It is much easier to criticize the College for these mistakes than it is to propose solutions; the situation is by no means easy. However, this does not mean there are not reasonable things the College can do to avoid making housing even more inequitable.
First and foremost, Kenyon should have the same price for all housing options this semester. At this point, the College has not said whether the price difference between dorm rooms and apartments will continue this academic year. What they have said, however, is that they have chosen to add housing in Gambier and Mount Vernon and to move some students there. But how do we know Kenyon will not charge those students the typical apartment fee? Doing so would not simply be unjust, but it would leave students who cannot afford apartments more vulnerable to COVID-19, as they would share restrooms and common areas with more students than those in apartments. Setting a fixed price now could also set a precedent for housing at Kenyon after the pandemic, and would be a more equitable option for future students. In fact, several comparable small liberal arts colleges, such as Carleton College and Grinnell College, have a fixed price for all on-campus living options. Why Kenyon has not chosen this path as well is unclear.
To further improve the safety of all students — not just privileged ones — all rooms should be made singles during the pandemic. Because singles are the most expensive room type, those who cannot afford one (be it in a dorm or an apartment) will be more vulnerable to the virus, even if those rooms are deemed big enough for cohabitation.
The obvious question, then, is this: How and where can Kenyon house students safely and equitably? Any solution Kenyon considers at this moment should be made with the future in mind. It is a waste of money — not only the College’s money, but frankly, students’ as well — to pay for housing that cannot be used to rectify the housing shortage in the coming years.
Investing in equitable housing options now is synonymous with investing in equitable options for the future. Let us not forget that the New Apartments, which were first built in 1972, were not intended to be permanent accommodations. Bearing this in mind, it would not be surprising if any structures built to accommodate student housing during the pandemic became permanent fixtures on campus. If living arrangements provided now are lacking in amenities, cramped or unsanitary, they will not only stay this way but may also continue to deteriorate over time.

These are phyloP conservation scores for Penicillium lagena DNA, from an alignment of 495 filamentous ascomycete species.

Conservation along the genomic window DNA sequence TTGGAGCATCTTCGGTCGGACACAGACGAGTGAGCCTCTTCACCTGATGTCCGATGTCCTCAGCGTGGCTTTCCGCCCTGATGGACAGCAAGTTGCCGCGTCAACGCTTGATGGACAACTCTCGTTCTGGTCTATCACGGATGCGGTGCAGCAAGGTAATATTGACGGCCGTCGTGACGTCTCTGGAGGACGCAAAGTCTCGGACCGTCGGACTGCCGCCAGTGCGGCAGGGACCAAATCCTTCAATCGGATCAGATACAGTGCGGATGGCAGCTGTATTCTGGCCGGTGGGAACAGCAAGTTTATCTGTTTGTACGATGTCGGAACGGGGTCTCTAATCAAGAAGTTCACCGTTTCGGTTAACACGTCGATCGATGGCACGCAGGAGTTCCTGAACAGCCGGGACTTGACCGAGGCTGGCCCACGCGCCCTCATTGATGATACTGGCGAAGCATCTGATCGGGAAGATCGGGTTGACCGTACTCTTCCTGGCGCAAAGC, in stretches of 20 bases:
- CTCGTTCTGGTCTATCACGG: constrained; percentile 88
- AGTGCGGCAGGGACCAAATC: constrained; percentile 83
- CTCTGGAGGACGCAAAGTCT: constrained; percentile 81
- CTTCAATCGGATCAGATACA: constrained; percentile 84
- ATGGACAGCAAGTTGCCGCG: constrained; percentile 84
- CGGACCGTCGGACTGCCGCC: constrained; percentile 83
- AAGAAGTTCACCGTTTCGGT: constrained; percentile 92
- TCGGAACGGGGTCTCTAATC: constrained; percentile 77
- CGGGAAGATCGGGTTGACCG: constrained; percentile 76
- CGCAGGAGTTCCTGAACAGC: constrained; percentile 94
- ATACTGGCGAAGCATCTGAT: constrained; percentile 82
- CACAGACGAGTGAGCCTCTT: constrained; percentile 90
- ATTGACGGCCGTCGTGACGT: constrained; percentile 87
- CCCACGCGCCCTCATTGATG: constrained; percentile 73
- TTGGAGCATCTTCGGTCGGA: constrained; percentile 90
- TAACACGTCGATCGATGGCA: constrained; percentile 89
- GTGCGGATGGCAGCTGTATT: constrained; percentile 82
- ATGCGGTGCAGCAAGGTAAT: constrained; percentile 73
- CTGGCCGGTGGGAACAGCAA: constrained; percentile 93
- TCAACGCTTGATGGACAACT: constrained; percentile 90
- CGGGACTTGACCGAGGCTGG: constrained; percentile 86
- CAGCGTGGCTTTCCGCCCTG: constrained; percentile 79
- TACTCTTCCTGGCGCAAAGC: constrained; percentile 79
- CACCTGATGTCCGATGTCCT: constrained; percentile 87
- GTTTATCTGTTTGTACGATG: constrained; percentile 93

The solution, then, is to make housing options as a whole more desirable; equitable housing isn’t just about price, but also about what a space offers. And in our present moment, the things that make housing more desirable are the things that will keep students safe, including accessible laundry services and ample living space.
Another option to remedy this issue, and create larger, more desirable living spaces could be to convert professors’ offices in the academic cottages into rooms. Since many professors will be conducting office hours remotely and many of the departments housed there are planning to move to the West Quad upon its completion, this is at least a feasible solution. In addition to the fact that these offices are spacious and are in a prime location, several of the buildings (such as Acland and Ralston Houses) already have showers and bathrooms in them. Many of the seminar rooms in these buildings will be too small to practice social distancing, and could be repurposed as well.
Having laundry available in one’s building is often an important factor for students when choosing a place to live. If the College were to install laundry machines in every dorm, not only would they be more physically accessible and last into the future, but it would also limit the number of people in a given laundry facility. Additionally, students will likely be doing laundry more often, as they will be rewearing clothes less and will need to wash face masks regularly; the College should therefore provide laundry for free. Possible locations for laundry services include Gund Commons and the fourth floor of Leonard, as the fraternities with lounges there will likely not be able to gather safely.
This is only the tip of the iceberg when it comes to making Kenyon’s housing system more equitable, both in the midst of the pandemic and moving forward. While I am no housing expert — and there may be unforeseen circumstances which make these proposals difficult — if the College considers this moment an opportunity rather than a challenge, equitable housing at Kenyon can become much more than a pipe dream.